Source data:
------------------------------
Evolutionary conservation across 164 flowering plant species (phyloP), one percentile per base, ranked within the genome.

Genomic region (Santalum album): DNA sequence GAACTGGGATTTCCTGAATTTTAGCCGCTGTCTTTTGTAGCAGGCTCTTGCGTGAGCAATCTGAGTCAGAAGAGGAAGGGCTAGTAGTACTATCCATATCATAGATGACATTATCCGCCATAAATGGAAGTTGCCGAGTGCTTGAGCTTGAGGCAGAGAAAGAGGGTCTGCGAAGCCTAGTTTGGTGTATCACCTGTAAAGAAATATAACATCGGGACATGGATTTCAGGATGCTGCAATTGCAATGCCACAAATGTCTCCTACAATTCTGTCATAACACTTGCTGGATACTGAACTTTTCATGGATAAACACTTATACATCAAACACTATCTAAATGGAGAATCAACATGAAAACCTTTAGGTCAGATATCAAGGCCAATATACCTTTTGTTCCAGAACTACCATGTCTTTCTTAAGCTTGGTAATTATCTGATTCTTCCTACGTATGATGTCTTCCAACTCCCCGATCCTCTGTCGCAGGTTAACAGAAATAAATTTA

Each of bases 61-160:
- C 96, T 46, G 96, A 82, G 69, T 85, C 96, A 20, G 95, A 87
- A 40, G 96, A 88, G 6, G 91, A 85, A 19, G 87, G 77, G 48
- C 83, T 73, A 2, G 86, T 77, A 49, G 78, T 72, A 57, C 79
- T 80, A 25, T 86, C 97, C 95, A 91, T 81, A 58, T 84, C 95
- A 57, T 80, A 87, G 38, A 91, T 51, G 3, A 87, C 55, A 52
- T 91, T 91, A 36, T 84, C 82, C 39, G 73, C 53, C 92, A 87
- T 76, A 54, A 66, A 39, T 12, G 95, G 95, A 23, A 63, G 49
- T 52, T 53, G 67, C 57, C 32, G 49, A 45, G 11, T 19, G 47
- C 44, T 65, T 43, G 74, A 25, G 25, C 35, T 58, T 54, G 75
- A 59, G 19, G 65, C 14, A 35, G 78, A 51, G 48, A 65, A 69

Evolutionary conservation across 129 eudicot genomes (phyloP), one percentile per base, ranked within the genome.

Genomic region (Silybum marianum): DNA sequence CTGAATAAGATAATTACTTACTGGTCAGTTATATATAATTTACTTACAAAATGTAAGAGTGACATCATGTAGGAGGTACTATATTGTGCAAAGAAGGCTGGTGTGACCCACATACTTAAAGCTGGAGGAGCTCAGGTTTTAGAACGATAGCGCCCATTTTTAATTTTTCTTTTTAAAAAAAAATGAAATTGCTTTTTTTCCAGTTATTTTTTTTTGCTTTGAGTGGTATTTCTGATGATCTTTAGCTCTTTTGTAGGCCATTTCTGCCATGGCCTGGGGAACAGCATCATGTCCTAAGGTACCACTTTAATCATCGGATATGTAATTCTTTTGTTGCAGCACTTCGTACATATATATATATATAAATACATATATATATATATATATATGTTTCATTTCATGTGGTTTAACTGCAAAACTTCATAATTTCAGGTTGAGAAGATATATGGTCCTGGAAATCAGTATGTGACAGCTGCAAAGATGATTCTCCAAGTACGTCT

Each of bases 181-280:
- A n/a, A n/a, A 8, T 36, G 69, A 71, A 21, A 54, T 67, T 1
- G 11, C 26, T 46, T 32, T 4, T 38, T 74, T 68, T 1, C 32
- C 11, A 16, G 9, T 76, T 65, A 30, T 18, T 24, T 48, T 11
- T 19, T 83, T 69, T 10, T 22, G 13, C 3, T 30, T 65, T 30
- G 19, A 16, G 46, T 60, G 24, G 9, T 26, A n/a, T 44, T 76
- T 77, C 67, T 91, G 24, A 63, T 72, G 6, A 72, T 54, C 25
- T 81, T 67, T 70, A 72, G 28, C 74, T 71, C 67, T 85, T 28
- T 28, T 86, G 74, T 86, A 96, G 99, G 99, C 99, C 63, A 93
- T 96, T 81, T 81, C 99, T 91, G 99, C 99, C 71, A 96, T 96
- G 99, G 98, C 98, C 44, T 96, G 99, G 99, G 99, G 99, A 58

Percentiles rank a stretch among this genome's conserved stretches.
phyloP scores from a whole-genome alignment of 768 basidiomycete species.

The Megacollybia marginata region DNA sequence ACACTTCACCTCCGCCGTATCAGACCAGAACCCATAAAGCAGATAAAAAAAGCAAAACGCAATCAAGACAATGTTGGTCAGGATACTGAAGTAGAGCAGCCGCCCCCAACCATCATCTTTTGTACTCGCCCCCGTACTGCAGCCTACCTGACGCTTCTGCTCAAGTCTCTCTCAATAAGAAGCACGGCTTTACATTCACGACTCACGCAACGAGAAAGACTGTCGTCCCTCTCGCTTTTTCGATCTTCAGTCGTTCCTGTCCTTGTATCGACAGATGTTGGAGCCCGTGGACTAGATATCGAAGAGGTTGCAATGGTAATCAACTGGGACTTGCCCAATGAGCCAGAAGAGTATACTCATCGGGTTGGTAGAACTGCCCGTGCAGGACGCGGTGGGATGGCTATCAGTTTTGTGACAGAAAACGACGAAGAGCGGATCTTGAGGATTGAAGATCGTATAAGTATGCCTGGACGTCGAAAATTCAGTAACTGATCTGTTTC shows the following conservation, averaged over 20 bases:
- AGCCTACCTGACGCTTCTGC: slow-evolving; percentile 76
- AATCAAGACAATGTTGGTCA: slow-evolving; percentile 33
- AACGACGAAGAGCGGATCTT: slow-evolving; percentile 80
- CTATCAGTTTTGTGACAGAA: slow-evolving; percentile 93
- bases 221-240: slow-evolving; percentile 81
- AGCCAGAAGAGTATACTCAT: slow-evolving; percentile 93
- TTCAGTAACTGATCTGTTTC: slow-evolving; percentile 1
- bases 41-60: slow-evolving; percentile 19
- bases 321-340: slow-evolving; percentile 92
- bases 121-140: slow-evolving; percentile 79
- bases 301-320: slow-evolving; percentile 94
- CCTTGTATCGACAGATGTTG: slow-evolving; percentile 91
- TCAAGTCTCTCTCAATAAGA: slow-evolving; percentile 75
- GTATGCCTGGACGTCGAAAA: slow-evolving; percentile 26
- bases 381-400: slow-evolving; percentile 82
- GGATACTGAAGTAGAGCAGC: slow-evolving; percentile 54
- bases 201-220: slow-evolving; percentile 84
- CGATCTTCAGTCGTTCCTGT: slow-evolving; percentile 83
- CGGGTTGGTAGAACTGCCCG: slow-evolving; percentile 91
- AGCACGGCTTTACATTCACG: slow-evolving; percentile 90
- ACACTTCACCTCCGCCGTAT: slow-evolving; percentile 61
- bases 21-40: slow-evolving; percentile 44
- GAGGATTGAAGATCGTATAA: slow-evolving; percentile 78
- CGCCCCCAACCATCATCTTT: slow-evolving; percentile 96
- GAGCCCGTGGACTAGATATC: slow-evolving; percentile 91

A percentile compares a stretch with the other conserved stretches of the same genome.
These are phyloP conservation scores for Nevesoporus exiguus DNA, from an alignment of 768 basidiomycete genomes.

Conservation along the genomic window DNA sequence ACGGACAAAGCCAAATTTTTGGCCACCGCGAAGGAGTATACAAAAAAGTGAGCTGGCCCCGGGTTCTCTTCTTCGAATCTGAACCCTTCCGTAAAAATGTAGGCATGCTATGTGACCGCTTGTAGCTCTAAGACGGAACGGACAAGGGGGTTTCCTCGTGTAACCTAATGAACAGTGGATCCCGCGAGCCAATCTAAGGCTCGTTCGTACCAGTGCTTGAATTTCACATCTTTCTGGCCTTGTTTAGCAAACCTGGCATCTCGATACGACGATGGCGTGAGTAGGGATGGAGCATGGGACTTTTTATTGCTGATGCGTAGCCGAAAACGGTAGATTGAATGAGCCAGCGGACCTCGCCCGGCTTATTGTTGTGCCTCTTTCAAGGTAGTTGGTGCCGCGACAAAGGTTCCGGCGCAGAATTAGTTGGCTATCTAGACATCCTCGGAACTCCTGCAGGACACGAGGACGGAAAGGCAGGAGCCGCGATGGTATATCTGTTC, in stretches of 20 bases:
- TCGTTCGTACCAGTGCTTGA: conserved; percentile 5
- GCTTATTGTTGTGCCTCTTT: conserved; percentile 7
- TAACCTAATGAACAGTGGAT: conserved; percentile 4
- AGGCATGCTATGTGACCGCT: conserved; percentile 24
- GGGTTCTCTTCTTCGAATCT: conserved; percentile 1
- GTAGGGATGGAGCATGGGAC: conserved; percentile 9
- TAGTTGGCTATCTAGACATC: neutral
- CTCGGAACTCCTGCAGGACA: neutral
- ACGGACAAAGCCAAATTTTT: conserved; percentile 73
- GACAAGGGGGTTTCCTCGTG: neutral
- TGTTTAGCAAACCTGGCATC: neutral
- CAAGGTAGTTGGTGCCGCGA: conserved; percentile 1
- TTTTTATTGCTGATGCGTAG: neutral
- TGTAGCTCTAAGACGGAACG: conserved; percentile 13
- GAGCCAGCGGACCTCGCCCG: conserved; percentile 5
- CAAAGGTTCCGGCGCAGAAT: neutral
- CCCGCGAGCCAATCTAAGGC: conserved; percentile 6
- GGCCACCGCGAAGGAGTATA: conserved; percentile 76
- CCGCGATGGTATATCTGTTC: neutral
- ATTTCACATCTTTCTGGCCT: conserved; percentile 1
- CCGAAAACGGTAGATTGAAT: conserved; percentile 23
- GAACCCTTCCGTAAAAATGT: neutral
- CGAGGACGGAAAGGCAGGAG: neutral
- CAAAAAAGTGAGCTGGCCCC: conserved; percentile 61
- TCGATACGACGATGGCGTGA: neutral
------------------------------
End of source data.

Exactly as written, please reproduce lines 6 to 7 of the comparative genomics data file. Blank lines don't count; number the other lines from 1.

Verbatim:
- C 83, T 73, A 2, G 86, T 77, A 49, G 78, T 72, A 57, C 79
- T 80, A 25, T 86, C 97, C 95, A 91, T 81, A 58, T 84, C 95